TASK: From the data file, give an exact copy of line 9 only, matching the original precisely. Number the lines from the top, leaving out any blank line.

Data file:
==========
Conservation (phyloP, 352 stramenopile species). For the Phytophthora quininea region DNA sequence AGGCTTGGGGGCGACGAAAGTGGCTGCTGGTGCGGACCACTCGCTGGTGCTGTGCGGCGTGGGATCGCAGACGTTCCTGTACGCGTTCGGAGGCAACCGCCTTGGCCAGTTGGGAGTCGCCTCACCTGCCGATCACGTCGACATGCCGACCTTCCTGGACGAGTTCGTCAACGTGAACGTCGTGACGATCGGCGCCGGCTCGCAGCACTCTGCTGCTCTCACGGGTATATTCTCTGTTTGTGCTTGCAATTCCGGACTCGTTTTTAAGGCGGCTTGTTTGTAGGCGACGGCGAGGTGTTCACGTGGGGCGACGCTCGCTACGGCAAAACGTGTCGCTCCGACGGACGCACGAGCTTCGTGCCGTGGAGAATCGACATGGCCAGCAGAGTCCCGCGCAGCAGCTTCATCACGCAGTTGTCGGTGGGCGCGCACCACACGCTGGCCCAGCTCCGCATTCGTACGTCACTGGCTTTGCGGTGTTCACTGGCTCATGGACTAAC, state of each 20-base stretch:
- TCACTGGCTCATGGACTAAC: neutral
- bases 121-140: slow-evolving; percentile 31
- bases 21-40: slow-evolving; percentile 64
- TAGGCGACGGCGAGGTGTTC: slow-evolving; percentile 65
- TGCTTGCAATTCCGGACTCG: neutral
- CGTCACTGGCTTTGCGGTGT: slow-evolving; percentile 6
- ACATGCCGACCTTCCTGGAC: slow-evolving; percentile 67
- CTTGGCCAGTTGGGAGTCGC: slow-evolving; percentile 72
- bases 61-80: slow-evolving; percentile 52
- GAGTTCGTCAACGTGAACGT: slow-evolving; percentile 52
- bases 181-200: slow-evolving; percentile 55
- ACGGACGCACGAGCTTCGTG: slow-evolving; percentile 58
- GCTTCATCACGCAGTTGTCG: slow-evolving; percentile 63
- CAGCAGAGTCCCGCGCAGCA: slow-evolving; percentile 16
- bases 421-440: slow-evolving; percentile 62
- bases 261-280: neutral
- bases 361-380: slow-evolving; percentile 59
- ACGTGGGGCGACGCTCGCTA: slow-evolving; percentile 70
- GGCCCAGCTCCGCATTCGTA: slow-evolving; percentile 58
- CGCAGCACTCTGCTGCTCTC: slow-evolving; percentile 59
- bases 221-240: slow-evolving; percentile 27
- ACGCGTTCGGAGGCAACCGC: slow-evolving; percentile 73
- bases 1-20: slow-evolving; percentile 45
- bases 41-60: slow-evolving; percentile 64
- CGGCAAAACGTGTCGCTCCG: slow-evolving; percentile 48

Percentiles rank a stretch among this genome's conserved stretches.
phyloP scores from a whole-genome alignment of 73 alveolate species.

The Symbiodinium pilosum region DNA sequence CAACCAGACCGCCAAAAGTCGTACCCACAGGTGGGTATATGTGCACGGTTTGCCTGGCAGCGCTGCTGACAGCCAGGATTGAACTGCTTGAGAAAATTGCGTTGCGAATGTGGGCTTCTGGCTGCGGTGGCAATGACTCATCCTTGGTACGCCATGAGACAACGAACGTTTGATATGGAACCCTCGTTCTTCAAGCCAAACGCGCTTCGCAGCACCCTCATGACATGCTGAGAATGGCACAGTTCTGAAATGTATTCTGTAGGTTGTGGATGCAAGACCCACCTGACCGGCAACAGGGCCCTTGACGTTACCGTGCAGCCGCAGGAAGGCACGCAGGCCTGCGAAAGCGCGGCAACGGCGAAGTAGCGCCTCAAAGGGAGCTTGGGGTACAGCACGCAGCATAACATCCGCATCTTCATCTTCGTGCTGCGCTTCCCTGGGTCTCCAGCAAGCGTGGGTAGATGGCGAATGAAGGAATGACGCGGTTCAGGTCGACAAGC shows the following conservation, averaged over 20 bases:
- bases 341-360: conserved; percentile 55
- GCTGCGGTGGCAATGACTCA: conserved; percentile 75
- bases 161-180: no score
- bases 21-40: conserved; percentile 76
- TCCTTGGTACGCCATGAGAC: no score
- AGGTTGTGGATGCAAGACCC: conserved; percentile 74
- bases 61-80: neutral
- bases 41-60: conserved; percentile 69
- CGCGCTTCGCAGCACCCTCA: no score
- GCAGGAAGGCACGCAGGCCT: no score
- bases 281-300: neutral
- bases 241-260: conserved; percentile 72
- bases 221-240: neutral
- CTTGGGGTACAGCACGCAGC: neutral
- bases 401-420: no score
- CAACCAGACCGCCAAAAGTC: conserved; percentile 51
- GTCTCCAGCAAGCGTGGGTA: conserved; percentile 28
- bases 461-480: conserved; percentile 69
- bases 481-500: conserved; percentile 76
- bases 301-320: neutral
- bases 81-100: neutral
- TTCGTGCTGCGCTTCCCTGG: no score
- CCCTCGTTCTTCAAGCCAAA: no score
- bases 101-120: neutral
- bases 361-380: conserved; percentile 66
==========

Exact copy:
- CTTGGCCAGTTGGGAGTCGC: slow-evolving; percentile 72